•A customary “full English breakfast” has bacon and eggs as the star of the plate. They might be accompanied by sausage, fish, toast and marmalade, grilled tomatoes and muffins or other breads. Typically, the British would start with orange juice, cereals, stewed or fresh fruit and tea. •A full breakfast for the English may also have included oddities such as baked beans and black pudding. Black pudding is generally made by mixing pig’s blood with pork fat and oatmeal or barley. It is so popular in northern England that a festival is dedicated to it: the World Black Pudding Throwing Championships! •The Irish also love a full breakfast like the British, including black pudding. They are likely to include white pudding and soda bread on the table as well. White pudding is similar to black except it doesn’t contain blood. Both of these “puddings” are formed into sausages. •Large Scottish breakfasts also include dishes similar to those of the English, but they may add potato scones, haggis and oatcakes. Haggis is another odd sausage, made from chopped lamb’s heart, lungs and liver mixed with suet, oats, onions and seasonings and usually boiled. (Hungry yet?) •If you are wondering when boxed cereals became popular for breakfast, this occurred in the late 1880s and was prompted by a backlash against large breakfasts. Many thought these large morning meals were leading to health problems. Cereal pioneers like W.K. Kellogg, Henry Perky and C.W. Post developed products that became extremely popular. Cereals were very important when eggs and bacon were rationed during World War II. •There are many places in the world where the morning meal is not much different from other meals. •In Mexico, it is not unusual to have beans and cheese served with tortillas. Just as for other meals, spicy food is welcomed at breakfast. •In Thailand, you’ll find a spicy fish dish with mint and pork and served with rice offered by street vendors in the morning. Other dishes are available as well, dishes very similar to those served at mid-day and evening meals. •China is a very large country with a diverse population representing many cultures, so there are multiple variations in breakfast foods. Probably the most common breakfast dish nationwide is rice porridge with pickled vegetables. Some people include hard-boiled eggs and steamed bread as well. In the north, many enjoy hot soy milk and fried dough sticks that are like unsweetened doughnuts. On the streets in China you can find a wide variety of steamed breads, noodles and dumplings, some with meat or veggie fillings. Until recently, cow’s milk was not a part of Chinese diets. Now consumption of cow’s mike is encouraged, as is eating Western-style bread, as the Chinese have begun to follow the Western way of making children big and strong. •In Russia, oladi are a popular breakfast food. Similar to pancakes, oladi are fried, soft inside and have a crispy edge. They’re usually eaten with sour cream, jam, honey or fresh berries. •Another country with a popular pancake offering is Sweden. Pannkakor is a thin, flat cake, fried on both sides, similar to a crepe. It is usually served with a fruity filling. •The French are known for the pastries they enjoy for breakfast — or anytime with a cup of strong coffee. The croissant is one of the famous pastries for which the French have been given credit, and they do serve them beautifully, but it was actually adapted from an Austrian pastry in that originated in the mid-1800s.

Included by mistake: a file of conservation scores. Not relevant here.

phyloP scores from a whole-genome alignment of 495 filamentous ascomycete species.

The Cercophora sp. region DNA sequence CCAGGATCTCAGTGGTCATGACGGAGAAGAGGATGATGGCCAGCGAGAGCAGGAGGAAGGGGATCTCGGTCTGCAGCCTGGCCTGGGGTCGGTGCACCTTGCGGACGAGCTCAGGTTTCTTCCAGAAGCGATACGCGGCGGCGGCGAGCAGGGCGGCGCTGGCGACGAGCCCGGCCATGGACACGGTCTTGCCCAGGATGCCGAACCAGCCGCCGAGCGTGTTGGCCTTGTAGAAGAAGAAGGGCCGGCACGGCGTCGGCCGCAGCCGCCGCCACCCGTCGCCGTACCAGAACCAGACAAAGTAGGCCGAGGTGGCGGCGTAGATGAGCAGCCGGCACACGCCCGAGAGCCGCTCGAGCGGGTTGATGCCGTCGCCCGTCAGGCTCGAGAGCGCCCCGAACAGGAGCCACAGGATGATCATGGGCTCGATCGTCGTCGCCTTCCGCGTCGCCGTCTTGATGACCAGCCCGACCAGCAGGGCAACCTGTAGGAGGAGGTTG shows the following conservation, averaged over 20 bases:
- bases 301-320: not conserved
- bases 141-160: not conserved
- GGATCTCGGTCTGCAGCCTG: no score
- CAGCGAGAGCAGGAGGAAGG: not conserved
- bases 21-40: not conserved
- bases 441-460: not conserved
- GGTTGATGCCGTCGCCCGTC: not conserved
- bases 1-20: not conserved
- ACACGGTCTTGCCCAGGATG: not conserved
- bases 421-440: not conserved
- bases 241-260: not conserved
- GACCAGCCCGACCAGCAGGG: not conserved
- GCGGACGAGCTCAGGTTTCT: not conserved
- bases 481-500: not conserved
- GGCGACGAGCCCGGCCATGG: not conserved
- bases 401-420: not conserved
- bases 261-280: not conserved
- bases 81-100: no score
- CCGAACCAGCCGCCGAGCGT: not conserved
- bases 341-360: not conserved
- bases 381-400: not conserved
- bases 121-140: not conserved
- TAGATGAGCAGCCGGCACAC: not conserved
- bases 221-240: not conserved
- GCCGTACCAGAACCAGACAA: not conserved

Green Beans With Mixed Mushrooms 2 tablespoons olive oil 4 sprigs fresh thyme 2 large (10 to 12 ounces each) onions, thinly sliced 1 clove garlic, crushed with press 8 ounces cremini mushrooms, thinly sliced 4 ounces shiitake mushrooms, stems discarded, thinly sliced Salt Pepper 3 pounds green beans, trimmed 1. Heat covered 7- to 8-quart saucepot of water to boiling on high. 2. Meanwhile, in 12-inch skillet, heat oil on medium-high. Add thyme and onions; cook 10 to 12 minutes or until browned and very tender, stirring occasionally. Stir in garlic and cook 1 minute. Add mushrooms and cook 5 minutes or until tender, stirring occasionally. Stir in 1/2 teaspoon salt and 1/2 teaspoon freshly ground black pepper. Remove and discard thyme. 3. Add green beans and 2 teaspoons salt to boiling water. Cook, uncovered, 8 to 9 minutes or until tender, stirring occasionally. Drain and rinse with cold water. 4. When ready to serve, return green beans to saucepot and add mushroom mixture, stirring to combine. Cook on medium until beans are heated through, stirring occasionally. Serves 12. Tip: If making ahead, transfer mushroom mixture to medium bowl. Cover; refrigerate up to overnight. Transfer beans to resealable plastic bag; refrigerate up to overnight. ------------------------------------------